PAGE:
insurgents engaged in the rebellion,
which has grown out of the dissatisfac
tion with the hut tax and Viin an
nounced yesterday, who burned the
headquarters of the American mission
aries In Shengay, In the Sherboro dis
trict, have attacked and destroyed the
town of Rdtifunk. It 1b further said
that the members of the American mis
sion located there, who were Sierra
Leoneiuans, have been massacred.
GREAT NAVAL VICTORY.
Commodore Dewey Has at
Last Hmo
neard From.
New York, May 9. Th World, InJ
an extra edition just issned, publishes
a dispatch from Hong Kong to thai
effect that news received there from!
Manila on the dispatch-boat McCullocI
Is to the effect that the entire Spanisl
fleet of 11 vessels was destroyed. ,Thr
hnndred Spaniards were killed and 40
wounded. No lives were lost on th
United States boats, but six person:
were injured. Not one of the Ameri
can ship was injured.
Con Armed la Washington. ,
Washington, May 9. The navy, ute-
pnrtment has received a cable from
Hong Kong, announcing the arrival
there of the revenue-cutter McCulloch.;
inc. Lararei ic ntLcnscu.
French Embassy Had Beo nested That,
She Be Allowed to rroceed. g
Washington, May 9. An interna-?
tional difficulty, connected with thai
seizure of the French steamer La fay-'
ette, has been removed by the prompt
release of the vessel immediately upon
notice of her capture reaching the state
department. The explanation of the
action of the administration is given in
the statement which follows, and which
was issued from the White House to-
night: '
The Lafayette was released in pursu
ance of orders which were issued by the
navy department previous to ber seix
ore, but which had not been received '
by the commanding officers of tho ves
sels that made the capture. The facts
are that, on April 29, the French em-j
bassy made an informal inquiry aa to
whether the Lafayette, whioh left Saint1
Naxarre, France, for Veia Crnx, by
way of Havana, before war was de-'
clared, or Information of the" blockade
was received, would be allowed to land
in Havana, ber passengers, mail bags .
and the dispatch bag of the oonsulate-,
general ot France, and taka some
French passengers on board. An assur
ance was given that, if this privilege
should be granted, th. steamer would
be forbidden by the French consul to ,
land goods.
The matter waa duly considered, and
it was decided that, without regard to
the strict law of blockade, and as art
act of courtesy, tbe request of the:
French government should be acceded '
to. Orders were accordingly sent on
the second day of May.
When information was received of
the capture of the steamer and of her
having been brought to Key West,
these orders were communicated to her
captors, with Instructions to release
the steamer and see that the orders
were duly delivered, so that
they might be carried into effect. No
demand was made either by or on be-"
half of the French government, directly
or indirectly, for the steamer's release.
The Wilmington- will escort tho Lafay
ette to Havana tonight. " f
Cau.ed Saellesnent In Paris). '
London, May 9. A special dispatch
from Paris says tho seixnre of tho La
fayette has intensified the bitter feeling:
against the United States. Angry ex
pressions are heard. The United Stales
embassy is under special police protec
tion,. in view of a possible hostile dein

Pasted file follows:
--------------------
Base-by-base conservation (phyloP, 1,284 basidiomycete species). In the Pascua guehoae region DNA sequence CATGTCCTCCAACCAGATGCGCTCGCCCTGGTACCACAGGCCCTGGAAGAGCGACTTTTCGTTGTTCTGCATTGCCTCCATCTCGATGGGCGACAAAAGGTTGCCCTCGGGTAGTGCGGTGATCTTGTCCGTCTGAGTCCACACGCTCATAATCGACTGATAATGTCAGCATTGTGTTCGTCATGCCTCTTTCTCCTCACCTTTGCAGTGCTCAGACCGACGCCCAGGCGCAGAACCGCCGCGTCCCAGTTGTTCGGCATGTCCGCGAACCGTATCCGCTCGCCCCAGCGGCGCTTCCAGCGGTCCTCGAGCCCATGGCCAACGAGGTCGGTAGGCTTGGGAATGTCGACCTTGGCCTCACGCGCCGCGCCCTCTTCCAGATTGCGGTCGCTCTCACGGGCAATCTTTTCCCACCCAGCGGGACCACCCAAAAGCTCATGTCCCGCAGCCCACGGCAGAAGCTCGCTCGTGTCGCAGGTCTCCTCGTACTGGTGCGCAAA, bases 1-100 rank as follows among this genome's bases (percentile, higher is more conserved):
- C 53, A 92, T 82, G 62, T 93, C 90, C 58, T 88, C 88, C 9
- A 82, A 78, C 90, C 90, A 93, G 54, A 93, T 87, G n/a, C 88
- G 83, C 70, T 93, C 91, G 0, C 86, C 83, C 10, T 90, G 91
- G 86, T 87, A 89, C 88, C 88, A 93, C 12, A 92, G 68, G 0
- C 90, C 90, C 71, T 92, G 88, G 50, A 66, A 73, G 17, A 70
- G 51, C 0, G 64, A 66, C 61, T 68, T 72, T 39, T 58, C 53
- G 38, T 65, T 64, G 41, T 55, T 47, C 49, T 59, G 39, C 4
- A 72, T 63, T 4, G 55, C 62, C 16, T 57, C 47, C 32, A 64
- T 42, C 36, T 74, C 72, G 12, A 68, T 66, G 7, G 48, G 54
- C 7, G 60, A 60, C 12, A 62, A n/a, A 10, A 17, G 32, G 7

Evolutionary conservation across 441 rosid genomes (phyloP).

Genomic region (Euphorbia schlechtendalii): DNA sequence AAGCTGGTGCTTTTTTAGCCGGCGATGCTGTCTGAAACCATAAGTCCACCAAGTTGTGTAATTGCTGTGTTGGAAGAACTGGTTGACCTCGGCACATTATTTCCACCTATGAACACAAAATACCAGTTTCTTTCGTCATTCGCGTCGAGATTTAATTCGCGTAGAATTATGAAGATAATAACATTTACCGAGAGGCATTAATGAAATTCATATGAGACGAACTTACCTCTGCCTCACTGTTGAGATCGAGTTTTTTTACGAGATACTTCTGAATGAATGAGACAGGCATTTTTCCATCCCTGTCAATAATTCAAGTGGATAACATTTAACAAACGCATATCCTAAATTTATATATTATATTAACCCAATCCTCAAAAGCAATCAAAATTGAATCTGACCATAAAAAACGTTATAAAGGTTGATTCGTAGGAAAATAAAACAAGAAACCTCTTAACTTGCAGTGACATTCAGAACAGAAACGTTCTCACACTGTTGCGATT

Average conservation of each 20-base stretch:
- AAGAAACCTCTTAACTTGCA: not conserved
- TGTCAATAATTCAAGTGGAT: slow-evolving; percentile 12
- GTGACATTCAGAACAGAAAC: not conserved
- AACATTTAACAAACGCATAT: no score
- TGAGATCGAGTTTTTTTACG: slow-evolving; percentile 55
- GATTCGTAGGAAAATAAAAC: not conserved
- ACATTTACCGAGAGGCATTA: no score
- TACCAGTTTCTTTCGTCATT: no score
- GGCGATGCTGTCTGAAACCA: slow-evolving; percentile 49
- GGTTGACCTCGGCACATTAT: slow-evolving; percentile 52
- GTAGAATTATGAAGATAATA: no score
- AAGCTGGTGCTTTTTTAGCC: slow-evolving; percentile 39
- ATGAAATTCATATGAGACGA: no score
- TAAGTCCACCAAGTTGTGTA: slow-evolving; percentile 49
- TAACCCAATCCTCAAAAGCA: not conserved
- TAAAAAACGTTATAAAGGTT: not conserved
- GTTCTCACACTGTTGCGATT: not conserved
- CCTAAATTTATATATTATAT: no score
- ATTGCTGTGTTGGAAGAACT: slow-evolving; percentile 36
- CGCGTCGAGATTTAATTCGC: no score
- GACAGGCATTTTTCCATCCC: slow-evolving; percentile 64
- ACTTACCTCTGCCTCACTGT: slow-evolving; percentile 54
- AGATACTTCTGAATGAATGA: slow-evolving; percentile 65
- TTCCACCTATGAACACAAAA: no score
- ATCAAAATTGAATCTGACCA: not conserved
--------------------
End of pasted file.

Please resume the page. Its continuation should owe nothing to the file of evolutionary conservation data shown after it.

onstration. TO SOLVE ARCTIC PROBLEM,
Ann; her Kxpodttlon Starts to tho Korttr
Headed by Walter Welluinn.
New York, May 9. Walter Well
man will start Tuesday on another ex
pedition in an endeavor to reach the
north pole. He hopes also to deter
mine the fate ot Andre, who has not
been heard from since two days after:
he stepped into his balloon. Mr. Well
man, who waa at the Gilaey house.,
said:
"I am extremely hopeful that this
expedition will ba more successful than
our last, when we reaohed 81 degrees
10 minutes north of Spitsbergen, and
then met with distaster. We were ab
sent about eight months before; this
time we expect to remain about 18
months.
"After leaving Archangel, Russia,
we are to get 75 dogs and will proceed
direct to Frana Josef land. While
taking observations there we shall X
to hunt Andre. If he is alive I be
lieve he ia near there. We hope to
reach Cape'Flora about July 15 or Au
gust 1, and to establish a supply sta
tion. "We expect to pass the winter bo
tween parallels 82 and 83 in huts, now
and then, however, running abont on
snowshoeB, training our dogs and test
ing our equipments. About February
10 we propose to start north over the
ice. Contrary' to the popular ides,
even at the north pole, the summer' Is
too warm for good traveling, because
the power of the sun constantly shin
ing makes the snow soft and slushy,
and renders it difficult to drag the
sledges. The favorable season, there
fore, lasts from early in February to
early in June, a period of about 16
weeks, It is for this 16 weeks our
plans have been laid, carrying just
enough provisions to take us through
June. ' .
"The distance from our winter sta
tion to the pole will be about SCO
statute miles, or a round tzip of about
1,000 miles. If we are able to eov -r
from nine to 10 miles a day, and k
everlastingly at it, we may do t
whole thing. In my judgment we t
going finely outfitted on a sound y'
and we shall have a big chance of v
ing what 1b known as the Arctio ; -lem.
At any rale, we eipot-t t. '
back home a year from next f,-,!!.'
Purchased Banna's Taiiltt,
Cleveland, O , May 9. T! i
did steel steam yacht Couuo
by the Globe Iron works f -Hanna
In 1809, haa ho:n t -government.
The eii !;;. .
eral trips to- the viiit. !
approximately ir,0,lii,i) f.
anvhe.
il